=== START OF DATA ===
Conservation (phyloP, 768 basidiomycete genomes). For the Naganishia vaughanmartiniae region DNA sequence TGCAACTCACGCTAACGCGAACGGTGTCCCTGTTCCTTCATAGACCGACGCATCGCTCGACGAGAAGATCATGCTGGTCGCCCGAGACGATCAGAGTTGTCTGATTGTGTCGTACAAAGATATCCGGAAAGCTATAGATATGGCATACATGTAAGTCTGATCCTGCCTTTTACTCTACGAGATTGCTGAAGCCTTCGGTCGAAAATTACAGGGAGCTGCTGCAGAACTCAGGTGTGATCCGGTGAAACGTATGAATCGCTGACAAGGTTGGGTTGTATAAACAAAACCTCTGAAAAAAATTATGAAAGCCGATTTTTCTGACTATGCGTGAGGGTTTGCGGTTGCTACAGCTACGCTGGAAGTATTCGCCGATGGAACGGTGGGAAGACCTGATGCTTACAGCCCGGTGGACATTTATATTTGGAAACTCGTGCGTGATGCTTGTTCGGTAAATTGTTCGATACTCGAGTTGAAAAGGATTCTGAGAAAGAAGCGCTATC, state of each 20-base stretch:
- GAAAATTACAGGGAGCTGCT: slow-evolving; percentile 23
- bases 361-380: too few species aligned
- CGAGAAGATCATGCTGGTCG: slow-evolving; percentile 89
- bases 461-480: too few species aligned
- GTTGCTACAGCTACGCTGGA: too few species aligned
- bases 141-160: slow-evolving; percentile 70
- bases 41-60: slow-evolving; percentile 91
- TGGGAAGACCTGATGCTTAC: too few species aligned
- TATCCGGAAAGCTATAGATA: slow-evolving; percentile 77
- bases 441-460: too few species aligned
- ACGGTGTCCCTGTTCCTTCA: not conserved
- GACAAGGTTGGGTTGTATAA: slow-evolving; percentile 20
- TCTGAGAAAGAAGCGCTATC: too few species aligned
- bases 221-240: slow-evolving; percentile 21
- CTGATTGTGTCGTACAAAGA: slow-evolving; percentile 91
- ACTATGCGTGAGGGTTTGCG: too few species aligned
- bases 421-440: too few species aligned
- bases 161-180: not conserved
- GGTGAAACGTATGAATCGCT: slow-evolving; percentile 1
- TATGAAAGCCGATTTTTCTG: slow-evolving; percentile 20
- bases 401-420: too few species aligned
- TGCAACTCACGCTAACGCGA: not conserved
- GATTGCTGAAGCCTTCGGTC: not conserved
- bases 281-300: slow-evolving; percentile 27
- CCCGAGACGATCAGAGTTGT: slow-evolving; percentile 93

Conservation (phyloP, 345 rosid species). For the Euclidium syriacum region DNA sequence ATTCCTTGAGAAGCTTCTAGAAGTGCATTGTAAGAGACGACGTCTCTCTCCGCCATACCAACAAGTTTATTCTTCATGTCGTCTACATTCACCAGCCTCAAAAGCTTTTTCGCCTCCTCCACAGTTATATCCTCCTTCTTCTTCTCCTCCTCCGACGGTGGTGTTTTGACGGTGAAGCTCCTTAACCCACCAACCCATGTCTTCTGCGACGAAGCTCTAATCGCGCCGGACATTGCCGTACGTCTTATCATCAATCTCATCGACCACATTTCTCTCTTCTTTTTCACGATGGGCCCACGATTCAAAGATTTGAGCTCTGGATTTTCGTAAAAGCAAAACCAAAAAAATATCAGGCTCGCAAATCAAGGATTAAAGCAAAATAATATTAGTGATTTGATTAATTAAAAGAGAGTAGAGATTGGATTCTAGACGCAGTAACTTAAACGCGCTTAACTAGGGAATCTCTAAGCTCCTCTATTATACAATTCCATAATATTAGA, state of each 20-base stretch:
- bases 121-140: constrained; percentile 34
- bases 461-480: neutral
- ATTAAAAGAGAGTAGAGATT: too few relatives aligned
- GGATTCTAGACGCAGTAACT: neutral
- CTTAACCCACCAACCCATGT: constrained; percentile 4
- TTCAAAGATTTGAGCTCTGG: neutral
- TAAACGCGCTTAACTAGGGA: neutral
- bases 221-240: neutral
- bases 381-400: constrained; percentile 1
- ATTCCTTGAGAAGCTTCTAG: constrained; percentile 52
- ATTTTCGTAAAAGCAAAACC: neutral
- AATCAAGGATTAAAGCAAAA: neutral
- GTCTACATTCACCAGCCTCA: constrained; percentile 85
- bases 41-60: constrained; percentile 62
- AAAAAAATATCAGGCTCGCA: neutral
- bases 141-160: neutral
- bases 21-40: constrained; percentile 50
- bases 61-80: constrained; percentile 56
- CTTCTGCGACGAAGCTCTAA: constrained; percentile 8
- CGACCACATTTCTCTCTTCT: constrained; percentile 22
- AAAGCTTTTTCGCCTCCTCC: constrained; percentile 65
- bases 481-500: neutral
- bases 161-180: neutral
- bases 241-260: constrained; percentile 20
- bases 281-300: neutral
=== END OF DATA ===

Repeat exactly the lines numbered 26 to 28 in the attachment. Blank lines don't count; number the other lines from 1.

- CCCGAGACGATCAGAGTTGT: slow-evolving; percentile 93

Conservation (phyloP, 345 rosid species). For the Euclidium syriacum region DNA sequence ATTCCTTGAGAAGCTTCTAGAAGTGCATTGTAAGAGACGACGTCTCTCTCCGCCATACCAACAAGTTTATTCTTCATGTCGTCTACATTCACCAGCCTCAAAAGCTTTTTCGCCTCCTCCACAGTTATATCCTCCTTCTTCTTCTCCTCCTCCGACGGTGGTGTTTTGACGGTGAAGCTCCTTAACCCACCAACCCATGTCTTCTGCGACGAAGCTCTAATCGCGCCGGACATTGCCGTACGTCTTATCATCAATCTCATCGACCACATTTCTCTCTTCTTTTTCACGATGGGCCCACGATTCAAAGATTTGAGCTCTGGATTTTCGTAAAAGCAAAACCAAAAAAATATCAGGCTCGCAAATCAAGGATTAAAGCAAAATAATATTAGTGATTTGATTAATTAAAAGAGAGTAGAGATTGGATTCTAGACGCAGTAACTTAAACGCGCTTAACTAGGGAATCTCTAAGCTCCTCTATTATACAATTCCATAATATTAGA, state of each 20-base stretch:
- bases 121-140: constrained; percentile 34